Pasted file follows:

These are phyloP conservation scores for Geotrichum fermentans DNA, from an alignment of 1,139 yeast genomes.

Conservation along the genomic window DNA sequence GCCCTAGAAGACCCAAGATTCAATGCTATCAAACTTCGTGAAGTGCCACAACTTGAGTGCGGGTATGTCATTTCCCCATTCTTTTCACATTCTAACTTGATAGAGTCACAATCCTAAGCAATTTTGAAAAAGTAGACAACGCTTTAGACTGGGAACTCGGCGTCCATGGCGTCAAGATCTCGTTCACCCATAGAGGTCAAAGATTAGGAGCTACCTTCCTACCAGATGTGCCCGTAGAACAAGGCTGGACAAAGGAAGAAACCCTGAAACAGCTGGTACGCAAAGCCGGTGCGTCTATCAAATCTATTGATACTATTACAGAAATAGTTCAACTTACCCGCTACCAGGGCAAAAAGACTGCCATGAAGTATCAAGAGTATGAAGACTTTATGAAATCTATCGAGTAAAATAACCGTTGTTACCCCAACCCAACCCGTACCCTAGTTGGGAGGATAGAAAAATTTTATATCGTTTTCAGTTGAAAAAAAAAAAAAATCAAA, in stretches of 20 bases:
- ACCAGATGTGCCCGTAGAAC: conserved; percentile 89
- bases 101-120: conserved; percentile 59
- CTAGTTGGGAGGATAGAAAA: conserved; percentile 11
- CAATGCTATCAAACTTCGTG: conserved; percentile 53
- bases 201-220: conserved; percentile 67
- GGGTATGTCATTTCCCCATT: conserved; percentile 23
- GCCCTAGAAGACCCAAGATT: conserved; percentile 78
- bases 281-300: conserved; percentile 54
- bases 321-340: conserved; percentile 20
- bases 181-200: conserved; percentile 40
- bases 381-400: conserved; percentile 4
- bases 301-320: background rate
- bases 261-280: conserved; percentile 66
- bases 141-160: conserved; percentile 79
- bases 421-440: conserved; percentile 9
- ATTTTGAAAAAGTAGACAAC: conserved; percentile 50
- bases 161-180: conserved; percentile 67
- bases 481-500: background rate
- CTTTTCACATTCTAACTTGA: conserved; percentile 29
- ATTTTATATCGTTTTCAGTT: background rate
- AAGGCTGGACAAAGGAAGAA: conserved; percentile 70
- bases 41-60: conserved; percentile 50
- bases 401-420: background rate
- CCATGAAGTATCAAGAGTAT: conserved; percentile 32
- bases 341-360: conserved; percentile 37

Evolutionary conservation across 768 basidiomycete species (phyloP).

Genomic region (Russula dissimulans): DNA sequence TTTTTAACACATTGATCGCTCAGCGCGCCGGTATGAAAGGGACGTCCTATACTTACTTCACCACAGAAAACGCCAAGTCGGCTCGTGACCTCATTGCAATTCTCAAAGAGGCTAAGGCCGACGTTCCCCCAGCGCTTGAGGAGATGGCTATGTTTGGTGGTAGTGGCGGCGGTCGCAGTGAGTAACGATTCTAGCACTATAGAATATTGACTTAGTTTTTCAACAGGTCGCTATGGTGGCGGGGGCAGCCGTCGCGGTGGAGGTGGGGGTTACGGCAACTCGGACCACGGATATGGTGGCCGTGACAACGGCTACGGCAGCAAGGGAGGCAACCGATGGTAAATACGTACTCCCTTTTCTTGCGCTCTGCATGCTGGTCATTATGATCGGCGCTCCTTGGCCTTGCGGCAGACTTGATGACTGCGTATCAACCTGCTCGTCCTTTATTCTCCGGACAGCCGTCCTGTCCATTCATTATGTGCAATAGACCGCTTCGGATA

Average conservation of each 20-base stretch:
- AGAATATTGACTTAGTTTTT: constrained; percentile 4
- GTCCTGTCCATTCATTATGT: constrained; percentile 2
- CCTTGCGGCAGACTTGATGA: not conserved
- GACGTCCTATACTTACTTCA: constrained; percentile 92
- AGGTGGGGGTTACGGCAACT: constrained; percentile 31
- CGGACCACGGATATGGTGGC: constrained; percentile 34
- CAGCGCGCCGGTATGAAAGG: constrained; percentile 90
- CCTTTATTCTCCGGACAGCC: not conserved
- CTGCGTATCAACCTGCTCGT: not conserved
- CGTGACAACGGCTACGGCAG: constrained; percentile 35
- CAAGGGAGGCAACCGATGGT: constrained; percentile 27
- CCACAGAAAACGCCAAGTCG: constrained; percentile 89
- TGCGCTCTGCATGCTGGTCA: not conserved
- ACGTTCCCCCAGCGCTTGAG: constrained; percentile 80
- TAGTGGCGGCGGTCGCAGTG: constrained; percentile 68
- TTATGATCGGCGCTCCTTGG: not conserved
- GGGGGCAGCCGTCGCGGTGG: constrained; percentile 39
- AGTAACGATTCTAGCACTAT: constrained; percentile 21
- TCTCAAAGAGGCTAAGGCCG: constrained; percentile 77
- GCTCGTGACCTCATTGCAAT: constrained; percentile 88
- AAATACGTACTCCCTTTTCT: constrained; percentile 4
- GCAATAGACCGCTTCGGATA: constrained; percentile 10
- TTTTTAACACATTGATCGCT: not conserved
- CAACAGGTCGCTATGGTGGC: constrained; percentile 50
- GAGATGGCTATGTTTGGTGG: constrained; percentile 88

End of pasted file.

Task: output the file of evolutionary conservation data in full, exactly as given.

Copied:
These are phyloP conservation scores for Geotrichum fermentans DNA, from an alignment of 1,139 yeast genomes.

Conservation along the genomic window DNA sequence GCCCTAGAAGACCCAAGATTCAATGCTATCAAACTTCGTGAAGTGCCACAACTTGAGTGCGGGTATGTCATTTCCCCATTCTTTTCACATTCTAACTTGATAGAGTCACAATCCTAAGCAATTTTGAAAAAGTAGACAACGCTTTAGACTGGGAACTCGGCGTCCATGGCGTCAAGATCTCGTTCACCCATAGAGGTCAAAGATTAGGAGCTACCTTCCTACCAGATGTGCCCGTAGAACAAGGCTGGACAAAGGAAGAAACCCTGAAACAGCTGGTACGCAAAGCCGGTGCGTCTATCAAATCTATTGATACTATTACAGAAATAGTTCAACTTACCCGCTACCAGGGCAAAAAGACTGCCATGAAGTATCAAGAGTATGAAGACTTTATGAAATCTATCGAGTAAAATAACCGTTGTTACCCCAACCCAACCCGTACCCTAGTTGGGAGGATAGAAAAATTTTATATCGTTTTCAGTTGAAAAAAAAAAAAAATCAAA, in stretches of 20 bases:
- ACCAGATGTGCCCGTAGAAC: conserved; percentile 89
- bases 101-120: conserved; percentile 59
- CTAGTTGGGAGGATAGAAAA: conserved; percentile 11
- CAATGCTATCAAACTTCGTG: conserved; percentile 53
- bases 201-220: conserved; percentile 67
- GGGTATGTCATTTCCCCATT: conserved; percentile 23
- GCCCTAGAAGACCCAAGATT: conserved; percentile 78
- bases 281-300: conserved; percentile 54
- bases 321-340: conserved; percentile 20
- bases 181-200: conserved; percentile 40
- bases 381-400: conserved; percentile 4
- bases 301-320: background rate
- bases 261-280: conserved; percentile 66
- bases 141-160: conserved; percentile 79
- bases 421-440: conserved; percentile 9
- ATTTTGAAAAAGTAGACAAC: conserved; percentile 50
- bases 161-180: conserved; percentile 67
- bases 481-500: background rate
- CTTTTCACATTCTAACTTGA: conserved; percentile 29
- ATTTTATATCGTTTTCAGTT: background rate
- AAGGCTGGACAAAGGAAGAA: conserved; percentile 70
- bases 41-60: conserved; percentile 50
- bases 401-420: background rate
- CCATGAAGTATCAAGAGTAT: conserved; percentile 32
- bases 341-360: conserved; percentile 37

Evolutionary conservation across 768 basidiomycete species (phyloP).

Genomic region (Russula dissimulans): DNA sequence TTTTTAACACATTGATCGCTCAGCGCGCCGGTATGAAAGGGACGTCCTATACTTACTTCACCACAGAAAACGCCAAGTCGGCTCGTGACCTCATTGCAATTCTCAAAGAGGCTAAGGCCGACGTTCCCCCAGCGCTTGAGGAGATGGCTATGTTTGGTGGTAGTGGCGGCGGTCGCAGTGAGTAACGATTCTAGCACTATAGAATATTGACTTAGTTTTTCAACAGGTCGCTATGGTGGCGGGGGCAGCCGTCGCGGTGGAGGTGGGGGTTACGGCAACTCGGACCACGGATATGGTGGCCGTGACAACGGCTACGGCAGCAAGGGAGGCAACCGATGGTAAATACGTACTCCCTTTTCTTGCGCTCTGCATGCTGGTCATTATGATCGGCGCTCCTTGGCCTTGCGGCAGACTTGATGACTGCGTATCAACCTGCTCGTCCTTTATTCTCCGGACAGCCGTCCTGTCCATTCATTATGTGCAATAGACCGCTTCGGATA

Average conservation of each 20-base stretch:
- AGAATATTGACTTAGTTTTT: constrained; percentile 4
- GTCCTGTCCATTCATTATGT: constrained; percentile 2
- CCTTGCGGCAGACTTGATGA: not conserved
- GACGTCCTATACTTACTTCA: constrained; percentile 92
- AGGTGGGGGTTACGGCAACT: constrained; percentile 31
- CGGACCACGGATATGGTGGC: constrained; percentile 34
- CAGCGCGCCGGTATGAAAGG: constrained; percentile 90
- CCTTTATTCTCCGGACAGCC: not conserved
- CTGCGTATCAACCTGCTCGT: not conserved
- CGTGACAACGGCTACGGCAG: constrained; percentile 35
- CAAGGGAGGCAACCGATGGT: constrained; percentile 27
- CCACAGAAAACGCCAAGTCG: constrained; percentile 89
- TGCGCTCTGCATGCTGGTCA: not conserved
- ACGTTCCCCCAGCGCTTGAG: constrained; percentile 80
- TAGTGGCGGCGGTCGCAGTG: constrained; percentile 68
- TTATGATCGGCGCTCCTTGG: not conserved
- GGGGGCAGCCGTCGCGGTGG: constrained; percentile 39
- AGTAACGATTCTAGCACTAT: constrained; percentile 21
- TCTCAAAGAGGCTAAGGCCG: constrained; percentile 77
- GCTCGTGACCTCATTGCAAT: constrained; percentile 88
- AAATACGTACTCCCTTTTCT: constrained; percentile 4
- GCAATAGACCGCTTCGGATA: constrained; percentile 10
- TTTTTAACACATTGATCGCT: not conserved
- CAACAGGTCGCTATGGTGGC: constrained; percentile 50
- GAGATGGCTATGTTTGGTGG: constrained; percentile 88